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Dewey: The Small-Town Library Cat Who…

Dewey: The Small-Town Library Cat Who Touched the World (edition 2010)

by Vicki Myron, Bret Witter

MembersReviewsPopularityAverage ratingMentions
3,9452861,301 (3.75)165
Title:Dewey: The Small-Town Library Cat Who Touched the World
Authors:Vicki Myron
Other authors:Bret Witter
Info:Grand Central Publishing (2010), Edition: Reprint, Paperback, 304 pages
Collections:Your library
Tags:Spencer, Iowa, Library cat, Dewey Readmore Books

Work details

Dewey, the library cat by Vicki Myron

  1. 51
    Marley & Me by John Grogan (jlsherman)
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    Homer's Odyssey: A Fearless Feline Tale, or How I Learned about Love and Life with a Blind Wonder Cat by Gwen Cooper (coppers, thekoolaidmom)
    thekoolaidmom: They are both about special cats who had a rough start in life, but went on to love and inspire people.
  8. 00
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    SqueakyChu: A delightful cat story
  10. 00
    Owl Came to Stay by Claire Rome (TheDivineOomba)
    TheDivineOomba: An Owl that Came to Stay has a similar feel and style of writing as Dewey does, and about the same length.
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    Hunting Elf: A doggone Christmas story by Dave Donelson (smmorris)
    smmorris: Elf is a smart, do-it-my-way puppy and Dewey is the same, only he is a cat. While Elf is a work of fiction, it is based on a real "Elf." Dewey is non-fiction yet just as fun a read as Elf. Both will show you the strengths and persistence of pets. Both are happy reads you won't put down.… (more)

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English (270)  Spanish (4)  Dutch (4)  Catalan (2)  German (2)  Portuguese (1)  Swedish (1)  Aragonese Spanish (1)  Hungarian (1)  Lithuanian (1)  All languages (287)
Showing 1-5 of 270 (next | show all)
I enjoyed the story of Dewey Readmore Books the orange cat that lived at the public library in Spencer Iowa. The story is written by the librarian, Vicky Myron, who rescued the tiny kitten from the book return bin on a very cold January night. The book is an account of Dewey and Vicky's lives. Dewey was a very rare cat in that he had a great personality, was super friendly, tolerant of little kids and really enjoyed the company of all the library patrons. He especially loved Vicky and her daughter Jodi. The book is about his antics, all the friends that he makes, his funny habits and his reputation which makes him an international star. Intertwined with this is the story of Spencer, Iowa and Vicky's personal story which adds another dimension. If you're looking for an uplifting happy story, read this ( )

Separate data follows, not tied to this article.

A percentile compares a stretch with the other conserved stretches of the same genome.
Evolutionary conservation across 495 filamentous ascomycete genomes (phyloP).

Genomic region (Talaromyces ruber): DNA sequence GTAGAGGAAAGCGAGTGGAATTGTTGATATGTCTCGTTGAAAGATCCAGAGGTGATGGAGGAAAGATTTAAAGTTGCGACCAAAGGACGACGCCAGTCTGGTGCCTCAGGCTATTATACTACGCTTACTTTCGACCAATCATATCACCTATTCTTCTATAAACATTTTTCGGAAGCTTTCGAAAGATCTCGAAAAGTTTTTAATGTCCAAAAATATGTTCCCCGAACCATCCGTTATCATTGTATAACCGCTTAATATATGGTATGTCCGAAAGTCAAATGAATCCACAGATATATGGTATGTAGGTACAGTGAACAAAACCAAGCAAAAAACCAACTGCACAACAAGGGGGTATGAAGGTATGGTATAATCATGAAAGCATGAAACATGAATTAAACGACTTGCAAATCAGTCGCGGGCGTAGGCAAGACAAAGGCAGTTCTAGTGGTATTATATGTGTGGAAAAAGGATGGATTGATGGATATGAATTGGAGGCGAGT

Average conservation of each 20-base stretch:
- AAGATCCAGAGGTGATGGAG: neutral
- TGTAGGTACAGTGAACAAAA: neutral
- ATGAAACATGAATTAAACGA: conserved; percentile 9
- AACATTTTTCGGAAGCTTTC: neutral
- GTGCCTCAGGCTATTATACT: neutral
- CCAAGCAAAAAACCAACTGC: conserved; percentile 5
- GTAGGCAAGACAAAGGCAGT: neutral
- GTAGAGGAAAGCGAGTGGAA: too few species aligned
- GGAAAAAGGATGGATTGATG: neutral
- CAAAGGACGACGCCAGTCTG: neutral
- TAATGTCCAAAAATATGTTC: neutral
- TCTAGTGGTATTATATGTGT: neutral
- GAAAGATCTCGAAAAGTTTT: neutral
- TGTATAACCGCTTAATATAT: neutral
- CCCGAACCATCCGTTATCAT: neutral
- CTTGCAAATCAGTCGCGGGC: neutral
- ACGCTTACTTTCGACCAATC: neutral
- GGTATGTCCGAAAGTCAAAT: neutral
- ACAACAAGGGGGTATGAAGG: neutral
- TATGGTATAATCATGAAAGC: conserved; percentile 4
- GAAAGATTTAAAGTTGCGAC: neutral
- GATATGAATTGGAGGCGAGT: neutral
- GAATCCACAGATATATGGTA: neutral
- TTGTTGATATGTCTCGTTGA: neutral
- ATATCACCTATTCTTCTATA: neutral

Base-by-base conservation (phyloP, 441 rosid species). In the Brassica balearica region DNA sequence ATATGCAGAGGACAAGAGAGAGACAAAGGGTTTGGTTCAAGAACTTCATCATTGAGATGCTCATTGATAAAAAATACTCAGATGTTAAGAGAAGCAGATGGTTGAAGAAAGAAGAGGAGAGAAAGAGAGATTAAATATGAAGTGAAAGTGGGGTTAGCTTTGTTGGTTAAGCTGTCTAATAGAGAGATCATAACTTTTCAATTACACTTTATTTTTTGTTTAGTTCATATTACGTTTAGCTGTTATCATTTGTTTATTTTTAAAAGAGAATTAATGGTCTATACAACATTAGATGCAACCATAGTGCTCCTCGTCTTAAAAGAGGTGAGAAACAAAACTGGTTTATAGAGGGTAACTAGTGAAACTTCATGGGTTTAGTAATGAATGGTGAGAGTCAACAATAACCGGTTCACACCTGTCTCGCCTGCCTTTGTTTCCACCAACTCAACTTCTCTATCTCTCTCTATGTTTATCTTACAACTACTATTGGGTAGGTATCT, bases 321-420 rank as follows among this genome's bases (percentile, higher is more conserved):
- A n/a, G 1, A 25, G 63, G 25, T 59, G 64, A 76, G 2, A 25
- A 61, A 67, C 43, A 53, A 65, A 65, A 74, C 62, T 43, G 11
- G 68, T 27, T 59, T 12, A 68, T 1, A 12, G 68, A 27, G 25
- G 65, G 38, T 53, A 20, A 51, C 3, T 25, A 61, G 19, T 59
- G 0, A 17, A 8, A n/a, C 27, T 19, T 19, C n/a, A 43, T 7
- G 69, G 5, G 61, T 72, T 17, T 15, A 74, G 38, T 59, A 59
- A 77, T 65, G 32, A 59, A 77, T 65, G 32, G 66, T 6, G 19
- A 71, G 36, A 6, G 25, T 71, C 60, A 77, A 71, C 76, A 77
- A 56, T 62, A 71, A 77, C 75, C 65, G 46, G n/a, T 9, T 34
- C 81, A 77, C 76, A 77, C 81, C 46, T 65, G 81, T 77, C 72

MaggieFlo | May 1, 2016 |
It starts out as a very promising and touching animal story. The librarian of a small town library in Spencer, Iowa, discovers a tiny, frozen, furry bundle in the drop-box of her library. Incredibly, the bundle proves to be a kitten who is still alive, though barely. Which animal-lover could not fail to be moved by such an opening - especially knowing that it was a true story? The next few chapters describe how the kitten wins everyone's hearts, both staff and public. Sometimes the events are moving, sometimes comical, just as all encounters with domestic animals are in real life. Eventually the long-haired ginger kitten becomes formally adopted as a library cat, and named "Dewey (after the library system) Readmore Books".
A charming story. I was looking forward to the rest. Then quite a lot about the town, Spencer,'s history started to intrude. Fair enough though; it put everything in context. Spencer had had a chequered past, with changing farming and industrial needs, the Depression, the recession. Various new developments had been proposed. As a reader I went along with it, wondering when I could chuckle at Dewey's antics again.

Gradually it shifted focus. From the introduction we had learnt a little about Spencer and the state of Iowa. This was useful information, especially for non-American readers. And the book says that even Americans tend to think of Iowa as a "place you fly over on your way to somewhere else." Iowa is predominantly devoted to the farming industry; growing corn, and manufacturing all the by-products of corn, such as corn starch, xanthan gum, ethanol etc. All the additives which 21st century life seems to need.